Canary wharf building reflection

New rules for overseas entities who own UK land

Caroline Fleet, Partner, Head of Real Estate
Canary wharf building reflection

The Economic Crime (Transparency and Enforcement) Act 2022 (Act) was given Royal Assent on 14 March. It has been on the ‘transparency’ agenda since 2015, and due to the conflict in Ukraine, it has now been rushed through parliament. As of yet, it is not known when it will come into force, especially as the practical detail is still to be settled. However, overseas entities which already have interests in UK land, or intend to enter the UK property market, should make sure they are in a position to comply, once introduced.

It should be noted that the implementation of this Act will not alter the tax profile for the Overseas entities, but certainly will increase the visibility in respect of the ultimate ownership of the UK land assets.

New register of overseas entities

Once the Act is in force, an overseas entity which owns or acquires UK land must be entered on a new Register of Overseas Entities (ROE), which will be held at Companies House (CH). Failure to do so will be a criminal offence by the overseas entity and its officers, punishable by fines and imprisonment. The UK government has retained the right to exempt specific overseas entities from the provisions of the Act, but this is likely to be very limited, so it would be sensible to assume that all overseas entities will potentially be within the scope of the Act.

Beneficial owners

The key ‘transparency’ measure is that when applying to be registered on the ROE, the overseas entity must disclose details of its beneficial owners, if it has any. A beneficial owner will be someone who has more than 25% of the shares or voting rights, in relation to the overseas entity or is in a position to exercise significant influence or control over it. A beneficial owner may be a person, another company or a Trust. The information supplied to CH must be updated annually.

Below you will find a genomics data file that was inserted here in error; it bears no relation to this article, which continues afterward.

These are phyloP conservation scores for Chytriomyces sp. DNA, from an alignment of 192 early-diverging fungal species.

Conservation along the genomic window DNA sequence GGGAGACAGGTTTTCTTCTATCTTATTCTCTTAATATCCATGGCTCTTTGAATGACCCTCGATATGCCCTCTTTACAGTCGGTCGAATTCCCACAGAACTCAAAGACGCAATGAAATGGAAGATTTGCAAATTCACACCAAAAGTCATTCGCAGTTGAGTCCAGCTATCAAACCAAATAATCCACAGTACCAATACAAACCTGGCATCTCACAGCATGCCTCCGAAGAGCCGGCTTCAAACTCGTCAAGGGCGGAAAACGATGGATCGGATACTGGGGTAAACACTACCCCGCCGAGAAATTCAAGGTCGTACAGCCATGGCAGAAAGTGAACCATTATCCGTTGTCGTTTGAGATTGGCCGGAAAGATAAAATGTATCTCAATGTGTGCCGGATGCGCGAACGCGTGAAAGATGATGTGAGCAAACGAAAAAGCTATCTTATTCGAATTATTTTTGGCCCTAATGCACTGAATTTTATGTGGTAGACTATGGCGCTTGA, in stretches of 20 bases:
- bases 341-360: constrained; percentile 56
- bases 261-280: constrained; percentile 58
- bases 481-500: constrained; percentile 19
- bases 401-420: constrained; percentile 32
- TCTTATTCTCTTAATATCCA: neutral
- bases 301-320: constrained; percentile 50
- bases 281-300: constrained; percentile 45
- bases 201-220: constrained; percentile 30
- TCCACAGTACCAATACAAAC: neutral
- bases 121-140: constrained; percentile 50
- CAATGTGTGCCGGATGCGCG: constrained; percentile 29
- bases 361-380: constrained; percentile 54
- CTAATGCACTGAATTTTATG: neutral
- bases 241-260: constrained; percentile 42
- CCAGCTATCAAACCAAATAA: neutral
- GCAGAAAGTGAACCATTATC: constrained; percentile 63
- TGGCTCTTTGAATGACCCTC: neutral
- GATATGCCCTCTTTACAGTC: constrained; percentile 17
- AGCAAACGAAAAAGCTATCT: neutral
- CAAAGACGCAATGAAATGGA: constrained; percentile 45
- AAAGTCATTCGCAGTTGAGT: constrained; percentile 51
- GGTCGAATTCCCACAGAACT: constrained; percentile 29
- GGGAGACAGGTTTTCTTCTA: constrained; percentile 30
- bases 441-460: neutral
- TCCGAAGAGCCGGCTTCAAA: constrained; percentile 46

Which interests in land are caught?

The Act applies throughout the UK, but there are slightly different rules for Scotland and Northern Ireland. This article covers only land in England and Wales.

The obligation to register on the ROE applies where an overseas entity is registered at HM Land Registry (HMLR) as the proprietor of a ‘qualifying estate’, which means that they are:

  • the owner of freehold land
  • the tenant of a lease granted for a term of more than seven years.

It will apply to freeholds or leases which the overseas entity already holds, unless they were registered before 1 January 1999, and any it acquires after that date. Once the Act is in force, there will be a transition period of six months, during which an overseas entity which is the registered proprietor of a qualifying estate must apply to be included on the ROE. Failure to do this will be a criminal offence.

Impact on dealing with land

As well as the requirement to register on the ROE, the Act will be enforced by changes to the land registration regime. When anyone buys or takes a lease of land in England and Wales, they do not become the legal owner until the transaction is registered at HMLR. The following will apply once the Act is in force.